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This Day In Norwood History-February 9

Redecorating Of School Interiors Is Recommended

Purchase Of Land For New Stands At High School Also Urged By Supt. Lynch

This photo of a Winslow School classroom circa 1920 is a gift of Sylvia Stanton of Walpole, 2004

Recommendations for the improvement of the present school plant before the town faced with the problem of new construction were advanced by School Superintendent Lincoln D. Lynch, as principal speaker at the February meeting of the Chamber of Commerce Tuesday night at Holman Hall.

Dwelling primarily on the effect of classroom surroundings on the development of the child. Lynch urged consideration be given to the redecorating of the interior of the schools. He further solicited support of the proposed purchase of land in the rear of the High School athletic field to provide for the erection of new spectator stands, and also outlined the School Committee’s proposal for the rebuilding of the high school tennis courts into a multi-service, year-round play area, which it has been estimated can be constructed at a cost of $25,-000.

Pointing out that some of the schools in Norwood had not been redecorated in 30 years. Lynch urged that consideration be given to the possibility of redecorating the buildings to eliminate some of the hazards that do not allow the child to grow at his best. As arguments, he described how studies have that improper lighting and heating cause the child to deviate from normal performance. He explained that light, color, temperature, sound, and gravity are all surrounding energies that are apt to cause conflicts, and to which the physical organism is compelled to adjust itself. He emphasized that in order for the child to learn best and develop properly, he has to be free to adjust himself in a comparatively satisfying manner.

Lynch had slides projected on a screen to illustrate how light glare and improper lighting, and improper work surfaces can cause a torque in the child’s spine. The pictures also showed how remedial measures can be readily applied.

Lynch told of methods to control natural lighting so as not to create confusion by the simple expedient f redecorating to bring light into normally dim areas. The lighting of ceilings, baseboards, and floors, as well as desk surfaces, will eliminate glare and sharp contrasts be brought out and blackboards too might well be a lighter color than the customary black. Better lighting can be achieved in many ways, he continued, mentioning as one time installation of new fixtures scientifically arranged above a translucent material which makes “solid light”, eliminating all glare and shadow.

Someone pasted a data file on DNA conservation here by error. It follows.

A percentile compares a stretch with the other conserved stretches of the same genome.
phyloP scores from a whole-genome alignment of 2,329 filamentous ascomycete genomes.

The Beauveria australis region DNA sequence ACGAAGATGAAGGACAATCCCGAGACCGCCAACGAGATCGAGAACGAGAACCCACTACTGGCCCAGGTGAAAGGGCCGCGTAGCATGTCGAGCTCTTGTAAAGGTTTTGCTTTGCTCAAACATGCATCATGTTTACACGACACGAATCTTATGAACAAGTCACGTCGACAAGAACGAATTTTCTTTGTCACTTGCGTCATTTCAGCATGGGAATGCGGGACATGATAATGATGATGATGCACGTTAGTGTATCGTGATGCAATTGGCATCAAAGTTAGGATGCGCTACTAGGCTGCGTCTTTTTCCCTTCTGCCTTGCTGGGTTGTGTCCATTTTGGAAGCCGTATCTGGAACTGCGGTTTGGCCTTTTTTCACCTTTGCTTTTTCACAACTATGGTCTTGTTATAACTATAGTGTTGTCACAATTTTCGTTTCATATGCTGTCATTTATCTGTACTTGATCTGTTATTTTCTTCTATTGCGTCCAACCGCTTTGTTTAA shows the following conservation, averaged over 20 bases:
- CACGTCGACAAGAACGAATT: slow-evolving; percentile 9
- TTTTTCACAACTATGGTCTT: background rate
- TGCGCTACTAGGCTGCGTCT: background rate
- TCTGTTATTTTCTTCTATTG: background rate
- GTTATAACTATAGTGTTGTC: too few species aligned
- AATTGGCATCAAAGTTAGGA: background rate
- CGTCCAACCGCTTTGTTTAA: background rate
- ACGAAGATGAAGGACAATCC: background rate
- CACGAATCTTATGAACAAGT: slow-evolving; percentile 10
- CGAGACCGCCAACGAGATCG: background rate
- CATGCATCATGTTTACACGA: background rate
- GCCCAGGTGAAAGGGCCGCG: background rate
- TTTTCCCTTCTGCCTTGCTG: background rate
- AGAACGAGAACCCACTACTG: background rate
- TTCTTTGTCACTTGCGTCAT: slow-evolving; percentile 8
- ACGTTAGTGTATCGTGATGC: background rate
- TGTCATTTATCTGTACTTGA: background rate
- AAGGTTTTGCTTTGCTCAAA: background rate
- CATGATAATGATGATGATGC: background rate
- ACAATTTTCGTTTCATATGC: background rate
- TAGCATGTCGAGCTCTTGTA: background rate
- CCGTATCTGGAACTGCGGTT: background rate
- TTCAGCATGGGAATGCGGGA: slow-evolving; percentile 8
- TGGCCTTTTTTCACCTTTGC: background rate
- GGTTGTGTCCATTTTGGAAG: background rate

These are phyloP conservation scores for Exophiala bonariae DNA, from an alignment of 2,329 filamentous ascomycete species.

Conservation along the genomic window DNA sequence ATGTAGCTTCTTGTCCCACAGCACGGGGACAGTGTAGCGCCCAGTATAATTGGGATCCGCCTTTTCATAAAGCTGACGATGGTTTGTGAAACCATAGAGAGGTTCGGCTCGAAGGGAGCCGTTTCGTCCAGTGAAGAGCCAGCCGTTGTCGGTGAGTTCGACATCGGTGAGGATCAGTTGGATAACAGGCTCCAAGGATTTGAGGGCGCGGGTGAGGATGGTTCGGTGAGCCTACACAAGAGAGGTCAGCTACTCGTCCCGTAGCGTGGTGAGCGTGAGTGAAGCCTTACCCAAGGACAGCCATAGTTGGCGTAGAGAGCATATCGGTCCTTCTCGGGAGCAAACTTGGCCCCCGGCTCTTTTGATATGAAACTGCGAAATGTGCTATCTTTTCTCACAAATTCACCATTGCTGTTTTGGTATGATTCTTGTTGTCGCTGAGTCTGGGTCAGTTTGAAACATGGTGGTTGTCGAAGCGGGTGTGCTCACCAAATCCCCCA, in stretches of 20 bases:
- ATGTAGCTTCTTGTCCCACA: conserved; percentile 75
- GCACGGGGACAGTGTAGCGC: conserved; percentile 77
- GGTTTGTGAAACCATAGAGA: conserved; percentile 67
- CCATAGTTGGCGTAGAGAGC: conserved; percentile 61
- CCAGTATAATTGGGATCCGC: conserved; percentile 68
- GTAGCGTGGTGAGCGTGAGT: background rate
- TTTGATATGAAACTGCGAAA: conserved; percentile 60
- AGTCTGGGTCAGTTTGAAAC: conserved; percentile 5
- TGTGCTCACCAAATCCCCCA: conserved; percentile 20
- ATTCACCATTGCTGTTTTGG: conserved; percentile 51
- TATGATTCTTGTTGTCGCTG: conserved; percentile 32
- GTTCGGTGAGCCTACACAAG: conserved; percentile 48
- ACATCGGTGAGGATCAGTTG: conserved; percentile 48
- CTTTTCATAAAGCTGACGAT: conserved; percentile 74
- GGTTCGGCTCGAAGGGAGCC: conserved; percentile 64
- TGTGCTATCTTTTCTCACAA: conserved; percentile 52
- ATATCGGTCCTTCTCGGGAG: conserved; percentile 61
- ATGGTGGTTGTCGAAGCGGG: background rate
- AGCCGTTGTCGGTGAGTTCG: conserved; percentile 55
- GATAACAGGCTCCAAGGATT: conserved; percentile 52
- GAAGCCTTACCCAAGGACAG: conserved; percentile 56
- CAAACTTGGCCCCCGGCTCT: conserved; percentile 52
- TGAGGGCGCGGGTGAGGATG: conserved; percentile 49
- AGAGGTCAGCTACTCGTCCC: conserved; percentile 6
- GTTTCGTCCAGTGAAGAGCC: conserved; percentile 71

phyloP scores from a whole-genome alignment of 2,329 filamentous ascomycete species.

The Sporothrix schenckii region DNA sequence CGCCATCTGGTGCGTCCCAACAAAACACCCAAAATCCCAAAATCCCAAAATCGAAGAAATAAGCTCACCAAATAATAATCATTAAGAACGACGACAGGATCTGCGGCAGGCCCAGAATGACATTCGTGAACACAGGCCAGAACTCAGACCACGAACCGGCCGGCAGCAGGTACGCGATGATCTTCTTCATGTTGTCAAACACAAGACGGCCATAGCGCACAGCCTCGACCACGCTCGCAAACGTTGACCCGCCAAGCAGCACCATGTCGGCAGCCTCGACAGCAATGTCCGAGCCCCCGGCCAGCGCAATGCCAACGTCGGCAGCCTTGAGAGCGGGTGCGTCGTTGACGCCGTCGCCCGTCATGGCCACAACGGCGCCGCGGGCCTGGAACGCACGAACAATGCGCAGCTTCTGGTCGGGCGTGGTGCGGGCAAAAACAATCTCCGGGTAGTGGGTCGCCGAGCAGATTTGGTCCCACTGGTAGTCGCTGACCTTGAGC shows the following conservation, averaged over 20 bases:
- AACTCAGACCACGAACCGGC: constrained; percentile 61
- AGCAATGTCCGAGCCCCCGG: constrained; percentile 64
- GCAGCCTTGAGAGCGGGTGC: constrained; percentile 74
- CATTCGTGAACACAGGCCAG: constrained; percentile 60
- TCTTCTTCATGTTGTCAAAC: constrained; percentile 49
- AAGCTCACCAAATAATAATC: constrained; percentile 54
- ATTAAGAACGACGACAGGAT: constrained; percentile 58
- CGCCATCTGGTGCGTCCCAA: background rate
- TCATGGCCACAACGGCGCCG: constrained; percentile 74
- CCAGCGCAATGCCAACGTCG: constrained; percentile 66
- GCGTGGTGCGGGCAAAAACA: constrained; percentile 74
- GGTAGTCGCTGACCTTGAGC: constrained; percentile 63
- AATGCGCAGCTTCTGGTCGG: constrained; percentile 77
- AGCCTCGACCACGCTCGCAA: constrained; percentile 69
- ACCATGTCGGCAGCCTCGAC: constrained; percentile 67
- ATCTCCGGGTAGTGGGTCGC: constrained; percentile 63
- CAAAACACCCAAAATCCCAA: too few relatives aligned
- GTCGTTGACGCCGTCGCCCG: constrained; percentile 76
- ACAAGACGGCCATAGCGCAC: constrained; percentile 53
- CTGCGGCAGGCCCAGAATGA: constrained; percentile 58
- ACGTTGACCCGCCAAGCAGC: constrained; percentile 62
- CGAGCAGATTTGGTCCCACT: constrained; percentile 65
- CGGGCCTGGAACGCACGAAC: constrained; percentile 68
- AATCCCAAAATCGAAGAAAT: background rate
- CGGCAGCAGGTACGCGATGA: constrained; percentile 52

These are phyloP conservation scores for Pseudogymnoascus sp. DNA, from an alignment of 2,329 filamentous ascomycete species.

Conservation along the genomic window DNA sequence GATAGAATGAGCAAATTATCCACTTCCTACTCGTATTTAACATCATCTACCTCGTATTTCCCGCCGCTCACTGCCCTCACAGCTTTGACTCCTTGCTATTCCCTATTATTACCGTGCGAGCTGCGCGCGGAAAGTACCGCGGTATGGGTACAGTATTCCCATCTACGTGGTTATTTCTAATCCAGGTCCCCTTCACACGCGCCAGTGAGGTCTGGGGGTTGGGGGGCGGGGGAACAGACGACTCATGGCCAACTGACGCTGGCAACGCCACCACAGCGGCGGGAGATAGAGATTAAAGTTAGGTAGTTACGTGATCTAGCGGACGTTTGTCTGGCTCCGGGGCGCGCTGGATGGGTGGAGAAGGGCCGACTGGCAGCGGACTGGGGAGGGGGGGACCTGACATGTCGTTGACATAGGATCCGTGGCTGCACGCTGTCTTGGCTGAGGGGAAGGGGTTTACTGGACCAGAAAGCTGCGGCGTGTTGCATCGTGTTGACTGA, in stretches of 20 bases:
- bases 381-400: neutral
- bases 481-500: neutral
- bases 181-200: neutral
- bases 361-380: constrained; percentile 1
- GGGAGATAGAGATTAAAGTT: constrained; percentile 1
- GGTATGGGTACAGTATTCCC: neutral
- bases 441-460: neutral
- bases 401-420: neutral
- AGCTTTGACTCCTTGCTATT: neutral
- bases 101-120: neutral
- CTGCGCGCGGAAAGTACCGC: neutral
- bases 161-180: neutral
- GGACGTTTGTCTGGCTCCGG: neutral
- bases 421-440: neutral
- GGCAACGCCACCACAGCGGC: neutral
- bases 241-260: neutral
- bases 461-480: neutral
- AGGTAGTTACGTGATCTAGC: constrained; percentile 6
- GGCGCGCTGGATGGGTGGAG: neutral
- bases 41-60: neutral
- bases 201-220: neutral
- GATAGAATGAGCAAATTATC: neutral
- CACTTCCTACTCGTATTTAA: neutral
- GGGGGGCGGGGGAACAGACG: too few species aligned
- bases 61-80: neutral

Norwood schools, Lynch emphasized, are extremely ill-lighted. The desks and woodwork are dark, he stated, and for a half of century they have reeked of old oil.

The School Committee, he said, with the cooperation of the Finance Commission, has been able to have funds made available for exterior work on school buildings and that in another year the exteriors will be perfectly protected. He strongly urged that now the interiors should be, redecorated before the taxpayer is burdened in the future with new school construction.

Continuing his discussion of the Norwood schools on a more general theme, Lynch stated that pupils who will be living in new houses in the town which will have been built by 1951 can be taken care of by the present facilities. He discussed in some detail the present town growth mentioning, in particular, the areas of Ellis avenue, the rear of Callahan School,. Tamworth road and upper Winter street. He anticipated that 400 family units would move into the Callahan District within two years, which poses the problem cither of providing additional school facilities there or carrying out redistricting so as to make available for using the existing facilities at the Junior High and Balch Schools, where there is now ample room.

Speaking of the problem of acquiring additional land in the rear of the High School to provide for new seating facilities at athletic events, Lynch said that the present bleachers had deteriorated to such an extent that they should be scrapped for safety’s sake. The School Committee, he said, was “worried’’ about the structural weakness of the bleachers, and he asked the support of the proposal to acquire the additional land while it was still available. The present land allows only 22 feet for stands, he said, and it would be impossible to erect a new and modern grandstand of sufficient height on the present area. He estimated the cost of a new grandstand, with dressing rooms underneath, between S25 and $30 a seat.

In advocating that the present bleachers be torn down, he said that the required land should be purchased by the town and at least a section of the proposed new stands started.

Lynch was introduced by vice president William Hyland. No new business was discussed during the meeting, the evening being devoted almost exclusively to the school discussion.

Charles L. Donahue, temporary chairman of the New Community Council, addressed the Chamber briefly regarding plans for that organization after which the Chamber voted to join the Council and to be represented by two members.

Joseph L. Silvestri, the proprietor of Rose Ann’s Pastry Shop, was welcomed as a new member of the Chamber.

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